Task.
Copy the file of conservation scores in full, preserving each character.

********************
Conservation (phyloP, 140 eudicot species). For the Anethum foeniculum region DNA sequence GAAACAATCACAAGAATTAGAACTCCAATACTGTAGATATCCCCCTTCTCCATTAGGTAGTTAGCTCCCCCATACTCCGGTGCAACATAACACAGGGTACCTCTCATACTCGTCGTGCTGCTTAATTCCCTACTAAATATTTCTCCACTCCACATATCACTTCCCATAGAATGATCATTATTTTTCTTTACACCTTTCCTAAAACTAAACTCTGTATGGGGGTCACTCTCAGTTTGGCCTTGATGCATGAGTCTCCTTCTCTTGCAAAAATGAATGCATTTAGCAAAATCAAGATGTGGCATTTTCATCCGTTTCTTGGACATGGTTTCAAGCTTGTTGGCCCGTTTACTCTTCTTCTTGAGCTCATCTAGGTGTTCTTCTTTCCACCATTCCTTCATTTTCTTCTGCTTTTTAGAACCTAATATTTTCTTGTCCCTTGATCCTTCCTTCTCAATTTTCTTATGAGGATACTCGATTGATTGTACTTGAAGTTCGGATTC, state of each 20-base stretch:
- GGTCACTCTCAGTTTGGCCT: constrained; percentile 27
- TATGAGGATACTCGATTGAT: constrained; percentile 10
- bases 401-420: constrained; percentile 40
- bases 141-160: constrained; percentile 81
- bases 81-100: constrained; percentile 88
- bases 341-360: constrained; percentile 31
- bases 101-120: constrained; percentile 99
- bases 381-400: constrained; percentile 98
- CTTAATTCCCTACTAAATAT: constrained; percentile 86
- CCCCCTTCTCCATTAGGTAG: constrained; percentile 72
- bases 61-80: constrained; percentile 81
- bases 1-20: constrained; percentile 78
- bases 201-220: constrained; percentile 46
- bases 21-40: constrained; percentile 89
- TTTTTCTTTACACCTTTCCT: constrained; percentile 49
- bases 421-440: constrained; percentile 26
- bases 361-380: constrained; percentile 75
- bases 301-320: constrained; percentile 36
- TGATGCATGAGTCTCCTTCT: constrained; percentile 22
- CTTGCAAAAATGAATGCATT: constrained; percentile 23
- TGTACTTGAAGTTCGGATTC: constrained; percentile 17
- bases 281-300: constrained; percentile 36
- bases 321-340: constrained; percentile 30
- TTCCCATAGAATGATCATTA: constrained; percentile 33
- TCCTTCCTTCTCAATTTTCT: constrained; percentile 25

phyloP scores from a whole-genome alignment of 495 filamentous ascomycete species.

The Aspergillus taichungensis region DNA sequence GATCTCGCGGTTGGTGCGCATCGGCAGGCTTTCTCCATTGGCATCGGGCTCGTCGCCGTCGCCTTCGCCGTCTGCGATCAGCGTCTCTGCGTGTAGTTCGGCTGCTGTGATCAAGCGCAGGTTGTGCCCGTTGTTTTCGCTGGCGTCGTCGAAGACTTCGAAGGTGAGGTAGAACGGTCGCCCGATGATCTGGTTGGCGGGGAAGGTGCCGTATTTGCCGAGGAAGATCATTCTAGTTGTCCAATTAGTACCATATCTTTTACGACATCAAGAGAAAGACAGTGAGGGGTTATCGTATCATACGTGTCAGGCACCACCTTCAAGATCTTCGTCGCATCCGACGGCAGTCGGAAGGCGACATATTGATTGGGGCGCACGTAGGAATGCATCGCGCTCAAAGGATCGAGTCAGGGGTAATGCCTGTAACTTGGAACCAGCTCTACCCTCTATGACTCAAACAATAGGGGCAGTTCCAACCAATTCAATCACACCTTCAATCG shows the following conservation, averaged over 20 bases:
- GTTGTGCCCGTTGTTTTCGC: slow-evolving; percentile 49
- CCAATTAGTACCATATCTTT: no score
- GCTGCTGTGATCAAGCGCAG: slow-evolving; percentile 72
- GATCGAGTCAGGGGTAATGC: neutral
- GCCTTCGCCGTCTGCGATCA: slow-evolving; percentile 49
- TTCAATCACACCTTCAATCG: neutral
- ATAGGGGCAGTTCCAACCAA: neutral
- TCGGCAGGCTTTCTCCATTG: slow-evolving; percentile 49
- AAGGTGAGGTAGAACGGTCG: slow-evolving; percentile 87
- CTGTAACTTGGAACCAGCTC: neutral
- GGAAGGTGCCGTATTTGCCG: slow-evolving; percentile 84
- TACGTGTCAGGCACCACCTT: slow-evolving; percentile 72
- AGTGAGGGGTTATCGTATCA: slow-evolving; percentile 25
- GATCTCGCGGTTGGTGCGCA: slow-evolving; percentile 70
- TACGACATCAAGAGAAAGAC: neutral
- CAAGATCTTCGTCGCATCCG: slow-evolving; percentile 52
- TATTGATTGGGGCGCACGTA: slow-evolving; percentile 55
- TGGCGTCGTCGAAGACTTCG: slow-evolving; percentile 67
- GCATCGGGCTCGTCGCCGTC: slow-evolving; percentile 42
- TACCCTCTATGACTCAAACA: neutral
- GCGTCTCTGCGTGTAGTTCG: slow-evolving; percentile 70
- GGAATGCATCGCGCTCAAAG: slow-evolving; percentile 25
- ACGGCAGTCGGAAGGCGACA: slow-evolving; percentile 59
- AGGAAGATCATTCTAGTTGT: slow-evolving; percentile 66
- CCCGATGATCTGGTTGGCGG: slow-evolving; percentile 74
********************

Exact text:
Conservation (phyloP, 140 eudicot species). For the Anethum foeniculum region DNA sequence GAAACAATCACAAGAATTAGAACTCCAATACTGTAGATATCCCCCTTCTCCATTAGGTAGTTAGCTCCCCCATACTCCGGTGCAACATAACACAGGGTACCTCTCATACTCGTCGTGCTGCTTAATTCCCTACTAAATATTTCTCCACTCCACATATCACTTCCCATAGAATGATCATTATTTTTCTTTACACCTTTCCTAAAACTAAACTCTGTATGGGGGTCACTCTCAGTTTGGCCTTGATGCATGAGTCTCCTTCTCTTGCAAAAATGAATGCATTTAGCAAAATCAAGATGTGGCATTTTCATCCGTTTCTTGGACATGGTTTCAAGCTTGTTGGCCCGTTTACTCTTCTTCTTGAGCTCATCTAGGTGTTCTTCTTTCCACCATTCCTTCATTTTCTTCTGCTTTTTAGAACCTAATATTTTCTTGTCCCTTGATCCTTCCTTCTCAATTTTCTTATGAGGATACTCGATTGATTGTACTTGAAGTTCGGATTC, state of each 20-base stretch:
- GGTCACTCTCAGTTTGGCCT: constrained; percentile 27
- TATGAGGATACTCGATTGAT: constrained; percentile 10
- bases 401-420: constrained; percentile 40
- bases 141-160: constrained; percentile 81
- bases 81-100: constrained; percentile 88
- bases 341-360: constrained; percentile 31
- bases 101-120: constrained; percentile 99
- bases 381-400: constrained; percentile 98
- CTTAATTCCCTACTAAATAT: constrained; percentile 86
- CCCCCTTCTCCATTAGGTAG: constrained; percentile 72
- bases 61-80: constrained; percentile 81
- bases 1-20: constrained; percentile 78
- bases 201-220: constrained; percentile 46
- bases 21-40: constrained; percentile 89
- TTTTTCTTTACACCTTTCCT: constrained; percentile 49
- bases 421-440: constrained; percentile 26
- bases 361-380: constrained; percentile 75
- bases 301-320: constrained; percentile 36
- TGATGCATGAGTCTCCTTCT: constrained; percentile 22
- CTTGCAAAAATGAATGCATT: constrained; percentile 23
- TGTACTTGAAGTTCGGATTC: constrained; percentile 17
- bases 281-300: constrained; percentile 36
- bases 321-340: constrained; percentile 30
- TTCCCATAGAATGATCATTA: constrained; percentile 33
- TCCTTCCTTCTCAATTTTCT: constrained; percentile 25

phyloP scores from a whole-genome alignment of 495 filamentous ascomycete species.

The Aspergillus taichungensis region DNA sequence GATCTCGCGGTTGGTGCGCATCGGCAGGCTTTCTCCATTGGCATCGGGCTCGTCGCCGTCGCCTTCGCCGTCTGCGATCAGCGTCTCTGCGTGTAGTTCGGCTGCTGTGATCAAGCGCAGGTTGTGCCCGTTGTTTTCGCTGGCGTCGTCGAAGACTTCGAAGGTGAGGTAGAACGGTCGCCCGATGATCTGGTTGGCGGGGAAGGTGCCGTATTTGCCGAGGAAGATCATTCTAGTTGTCCAATTAGTACCATATCTTTTACGACATCAAGAGAAAGACAGTGAGGGGTTATCGTATCATACGTGTCAGGCACCACCTTCAAGATCTTCGTCGCATCCGACGGCAGTCGGAAGGCGACATATTGATTGGGGCGCACGTAGGAATGCATCGCGCTCAAAGGATCGAGTCAGGGGTAATGCCTGTAACTTGGAACCAGCTCTACCCTCTATGACTCAAACAATAGGGGCAGTTCCAACCAATTCAATCACACCTTCAATCG shows the following conservation, averaged over 20 bases:
- GTTGTGCCCGTTGTTTTCGC: slow-evolving; percentile 49
- CCAATTAGTACCATATCTTT: no score
- GCTGCTGTGATCAAGCGCAG: slow-evolving; percentile 72
- GATCGAGTCAGGGGTAATGC: neutral
- GCCTTCGCCGTCTGCGATCA: slow-evolving; percentile 49
- TTCAATCACACCTTCAATCG: neutral
- ATAGGGGCAGTTCCAACCAA: neutral
- TCGGCAGGCTTTCTCCATTG: slow-evolving; percentile 49
- AAGGTGAGGTAGAACGGTCG: slow-evolving; percentile 87
- CTGTAACTTGGAACCAGCTC: neutral
- GGAAGGTGCCGTATTTGCCG: slow-evolving; percentile 84
- TACGTGTCAGGCACCACCTT: slow-evolving; percentile 72
- AGTGAGGGGTTATCGTATCA: slow-evolving; percentile 25
- GATCTCGCGGTTGGTGCGCA: slow-evolving; percentile 70
- TACGACATCAAGAGAAAGAC: neutral
- CAAGATCTTCGTCGCATCCG: slow-evolving; percentile 52
- TATTGATTGGGGCGCACGTA: slow-evolving; percentile 55
- TGGCGTCGTCGAAGACTTCG: slow-evolving; percentile 67
- GCATCGGGCTCGTCGCCGTC: slow-evolving; percentile 42
- TACCCTCTATGACTCAAACA: neutral
- GCGTCTCTGCGTGTAGTTCG: slow-evolving; percentile 70
- GGAATGCATCGCGCTCAAAG: slow-evolving; percentile 25
- ACGGCAGTCGGAAGGCGACA: slow-evolving; percentile 59
- AGGAAGATCATTCTAGTTGT: slow-evolving; percentile 66
- CCCGATGATCTGGTTGGCGG: slow-evolving; percentile 74